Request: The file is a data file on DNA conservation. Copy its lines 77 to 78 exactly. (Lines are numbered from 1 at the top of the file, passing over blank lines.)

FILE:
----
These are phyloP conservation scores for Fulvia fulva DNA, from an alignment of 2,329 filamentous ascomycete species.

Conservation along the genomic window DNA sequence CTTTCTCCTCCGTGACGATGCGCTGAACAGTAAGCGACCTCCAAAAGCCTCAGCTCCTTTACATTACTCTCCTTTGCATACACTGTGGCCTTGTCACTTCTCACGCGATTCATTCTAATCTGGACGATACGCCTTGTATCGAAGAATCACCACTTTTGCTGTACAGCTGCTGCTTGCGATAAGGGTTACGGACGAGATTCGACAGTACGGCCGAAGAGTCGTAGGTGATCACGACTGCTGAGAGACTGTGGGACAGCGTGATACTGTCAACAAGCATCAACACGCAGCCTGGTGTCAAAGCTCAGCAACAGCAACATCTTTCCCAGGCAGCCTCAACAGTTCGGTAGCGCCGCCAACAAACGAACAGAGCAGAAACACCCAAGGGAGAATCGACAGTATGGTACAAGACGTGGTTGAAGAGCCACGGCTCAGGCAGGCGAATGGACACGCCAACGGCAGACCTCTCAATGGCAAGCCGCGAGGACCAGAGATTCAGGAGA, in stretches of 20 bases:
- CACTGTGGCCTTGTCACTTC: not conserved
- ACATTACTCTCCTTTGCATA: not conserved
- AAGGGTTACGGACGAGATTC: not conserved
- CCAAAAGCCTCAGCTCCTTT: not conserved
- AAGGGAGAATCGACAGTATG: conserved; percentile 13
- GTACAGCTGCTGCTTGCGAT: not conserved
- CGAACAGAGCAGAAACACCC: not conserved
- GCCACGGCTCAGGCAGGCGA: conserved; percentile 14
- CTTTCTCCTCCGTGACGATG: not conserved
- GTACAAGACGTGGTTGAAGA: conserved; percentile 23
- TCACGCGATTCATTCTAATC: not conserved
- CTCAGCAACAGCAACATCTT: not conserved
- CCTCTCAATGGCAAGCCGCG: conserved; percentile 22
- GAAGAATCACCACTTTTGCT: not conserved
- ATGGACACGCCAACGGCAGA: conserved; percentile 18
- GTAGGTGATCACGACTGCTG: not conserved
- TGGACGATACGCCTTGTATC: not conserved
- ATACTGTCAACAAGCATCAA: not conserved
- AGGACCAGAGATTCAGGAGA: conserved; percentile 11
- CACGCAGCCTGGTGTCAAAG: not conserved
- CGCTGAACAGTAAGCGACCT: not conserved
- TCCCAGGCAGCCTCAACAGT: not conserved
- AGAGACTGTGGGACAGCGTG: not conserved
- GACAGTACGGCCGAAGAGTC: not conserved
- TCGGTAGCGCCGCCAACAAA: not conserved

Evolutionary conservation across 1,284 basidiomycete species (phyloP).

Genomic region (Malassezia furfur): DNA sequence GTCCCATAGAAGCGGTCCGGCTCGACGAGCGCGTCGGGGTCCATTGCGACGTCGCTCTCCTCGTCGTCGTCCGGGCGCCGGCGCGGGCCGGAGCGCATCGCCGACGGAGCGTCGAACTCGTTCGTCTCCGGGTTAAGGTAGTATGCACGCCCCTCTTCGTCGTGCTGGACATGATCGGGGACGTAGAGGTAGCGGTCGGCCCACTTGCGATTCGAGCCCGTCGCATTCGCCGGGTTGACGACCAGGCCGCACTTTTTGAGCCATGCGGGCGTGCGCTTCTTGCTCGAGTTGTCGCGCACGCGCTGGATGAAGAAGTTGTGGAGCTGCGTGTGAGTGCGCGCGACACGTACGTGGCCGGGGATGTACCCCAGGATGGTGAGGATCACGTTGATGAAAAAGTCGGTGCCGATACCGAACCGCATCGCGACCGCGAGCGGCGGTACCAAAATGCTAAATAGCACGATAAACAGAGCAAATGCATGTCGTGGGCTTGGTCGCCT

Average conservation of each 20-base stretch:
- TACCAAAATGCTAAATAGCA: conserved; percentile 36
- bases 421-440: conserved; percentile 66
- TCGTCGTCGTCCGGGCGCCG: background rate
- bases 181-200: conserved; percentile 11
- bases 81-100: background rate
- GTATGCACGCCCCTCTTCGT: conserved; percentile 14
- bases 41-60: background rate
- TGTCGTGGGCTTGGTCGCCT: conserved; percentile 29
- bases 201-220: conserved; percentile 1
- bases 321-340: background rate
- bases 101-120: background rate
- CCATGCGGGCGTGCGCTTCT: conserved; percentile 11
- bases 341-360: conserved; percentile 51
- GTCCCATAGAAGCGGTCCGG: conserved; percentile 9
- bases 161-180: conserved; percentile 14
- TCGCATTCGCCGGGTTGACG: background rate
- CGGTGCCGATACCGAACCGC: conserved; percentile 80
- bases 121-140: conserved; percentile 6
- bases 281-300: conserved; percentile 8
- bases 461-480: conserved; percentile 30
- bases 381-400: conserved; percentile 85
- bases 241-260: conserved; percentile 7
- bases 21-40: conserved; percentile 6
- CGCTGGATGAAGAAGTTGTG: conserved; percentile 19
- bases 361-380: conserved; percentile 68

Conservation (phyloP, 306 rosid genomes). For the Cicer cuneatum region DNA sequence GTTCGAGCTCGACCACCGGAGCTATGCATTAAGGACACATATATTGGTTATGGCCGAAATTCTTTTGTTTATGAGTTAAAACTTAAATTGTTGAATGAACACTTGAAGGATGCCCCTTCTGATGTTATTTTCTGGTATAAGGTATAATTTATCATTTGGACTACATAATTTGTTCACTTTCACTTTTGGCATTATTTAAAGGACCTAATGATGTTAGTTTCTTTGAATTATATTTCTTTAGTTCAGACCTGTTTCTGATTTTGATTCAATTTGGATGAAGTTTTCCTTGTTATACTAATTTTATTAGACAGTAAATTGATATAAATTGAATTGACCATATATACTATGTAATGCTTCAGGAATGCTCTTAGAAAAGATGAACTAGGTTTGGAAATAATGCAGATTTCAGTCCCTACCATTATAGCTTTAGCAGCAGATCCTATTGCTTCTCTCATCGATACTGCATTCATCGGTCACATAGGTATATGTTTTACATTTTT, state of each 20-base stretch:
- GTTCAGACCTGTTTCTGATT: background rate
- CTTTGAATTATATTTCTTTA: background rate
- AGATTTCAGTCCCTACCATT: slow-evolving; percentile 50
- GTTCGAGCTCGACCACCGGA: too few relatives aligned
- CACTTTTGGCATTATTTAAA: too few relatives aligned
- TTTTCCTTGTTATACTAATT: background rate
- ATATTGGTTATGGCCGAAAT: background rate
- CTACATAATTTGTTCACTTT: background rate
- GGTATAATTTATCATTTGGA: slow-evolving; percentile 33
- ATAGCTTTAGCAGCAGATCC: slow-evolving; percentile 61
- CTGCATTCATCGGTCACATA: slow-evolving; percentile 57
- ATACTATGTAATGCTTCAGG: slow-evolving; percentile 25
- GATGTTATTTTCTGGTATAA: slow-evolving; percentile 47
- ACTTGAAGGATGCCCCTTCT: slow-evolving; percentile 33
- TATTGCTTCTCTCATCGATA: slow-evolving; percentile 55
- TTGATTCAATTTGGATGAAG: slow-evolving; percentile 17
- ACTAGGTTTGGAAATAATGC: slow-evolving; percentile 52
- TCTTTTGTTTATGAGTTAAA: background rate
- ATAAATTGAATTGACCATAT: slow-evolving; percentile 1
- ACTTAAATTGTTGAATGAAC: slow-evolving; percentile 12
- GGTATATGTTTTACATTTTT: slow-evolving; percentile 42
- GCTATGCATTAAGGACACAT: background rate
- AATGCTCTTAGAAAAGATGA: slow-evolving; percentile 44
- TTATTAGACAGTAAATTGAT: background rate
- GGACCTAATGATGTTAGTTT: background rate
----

- GGTATATGTTTTACATTTTT: slow-evolving; percentile 42
- GCTATGCATTAAGGACACAT: background rate